Good old government media, the ABC has rushed into a report on the impact of the carbon tax on the second business day after its imposition. Coming up with the glowing verdict that prices are unchanged, they ignore the fact that it takes time for price rises to show up at the retail level:
At the two small supermarkets in Homebush, the carbon tax has not changed things much. This week FoodWorks was actually a bit cheaper. Eggs were more expensive but lower prices on bread and tomatoes more than made up the difference.Food items, especially fresh produce has little leverage in the market and producers have good reason to worry that they will once again (or in some cases, remain) the meat in the grinder. Given the strong competition in the marketplace, there is a fair chance that chain stores will opt to lower returns to farmers rather than raise them to the consumer.
Ryan Smith from FoodWorks says he is not surprised. "Absolutely nothing as yet about anything type of tax price increases on any item," he said. He also ruled out any increases just because it is the start of a new financial year and shops can adjust for inflation.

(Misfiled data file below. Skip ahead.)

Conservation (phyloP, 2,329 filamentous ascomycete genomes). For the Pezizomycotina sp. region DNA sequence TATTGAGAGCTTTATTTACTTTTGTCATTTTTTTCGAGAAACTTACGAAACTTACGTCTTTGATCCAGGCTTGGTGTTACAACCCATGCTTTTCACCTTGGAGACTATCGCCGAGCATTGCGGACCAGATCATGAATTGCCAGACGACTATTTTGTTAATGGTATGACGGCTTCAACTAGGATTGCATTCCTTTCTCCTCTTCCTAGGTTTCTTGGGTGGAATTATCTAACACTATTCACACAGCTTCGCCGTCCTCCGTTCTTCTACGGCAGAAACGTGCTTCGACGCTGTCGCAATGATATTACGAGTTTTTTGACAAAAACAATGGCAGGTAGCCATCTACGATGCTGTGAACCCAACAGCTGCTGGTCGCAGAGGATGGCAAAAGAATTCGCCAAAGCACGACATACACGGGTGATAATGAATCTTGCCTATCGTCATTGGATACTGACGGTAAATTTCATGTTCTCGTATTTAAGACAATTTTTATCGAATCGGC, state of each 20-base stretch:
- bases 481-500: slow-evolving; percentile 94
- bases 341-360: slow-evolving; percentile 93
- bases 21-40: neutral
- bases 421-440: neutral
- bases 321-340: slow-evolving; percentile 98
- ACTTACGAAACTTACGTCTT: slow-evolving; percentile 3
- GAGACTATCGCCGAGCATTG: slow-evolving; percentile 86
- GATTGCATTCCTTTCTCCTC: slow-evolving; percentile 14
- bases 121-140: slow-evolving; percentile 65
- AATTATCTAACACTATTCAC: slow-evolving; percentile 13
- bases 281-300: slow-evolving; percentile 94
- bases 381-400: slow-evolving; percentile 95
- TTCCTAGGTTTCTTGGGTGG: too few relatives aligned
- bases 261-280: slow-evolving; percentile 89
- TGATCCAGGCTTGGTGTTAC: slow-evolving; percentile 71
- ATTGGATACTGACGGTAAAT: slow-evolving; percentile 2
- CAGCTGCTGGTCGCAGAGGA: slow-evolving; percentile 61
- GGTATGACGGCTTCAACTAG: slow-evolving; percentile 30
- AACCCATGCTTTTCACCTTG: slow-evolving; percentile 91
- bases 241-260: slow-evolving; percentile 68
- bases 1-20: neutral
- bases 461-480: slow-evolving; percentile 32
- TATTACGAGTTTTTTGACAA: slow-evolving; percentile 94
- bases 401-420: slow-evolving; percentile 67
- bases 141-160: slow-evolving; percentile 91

Around the corner at the IGA the only difference was cheaper tomatoes. Store manager Christian checked his list of weekly price changes this morning and did not find anything out of the ordinary.
"No there appears to be no difference to my normal weekly price increases. There's no major impact at all that I could see today," he said. He says no suppliers have said there will be price changes due to the carbon tax.
The same goes for the local fruit and vegetable shop, although the manager there has a few concerns. "Eventually we'll have to pass on the price increase to the consumer," the manager said. "[Suppliers] haven't said such as yet but I mean it's obvious they will increase the prices.” …
The government has made it known that their agents will be out looking for ‘unreasonable’ price increases blamed on the carbon tax, which will be an added incentive for retailers to squeeze producers to keep prices down. Over the last year some of the most efficient dairy farms in the country have gone out of business owing to lack of profitability without this imposition. More will follow.
Producers in more heavily populated areas will be able to flog off their properties for hobby farm/ lifestyle blocks, but those further out have limitations on this.
Governments need to understand their limitations. They for instance, do not have the ability to improve the climate by their favorite mechanism.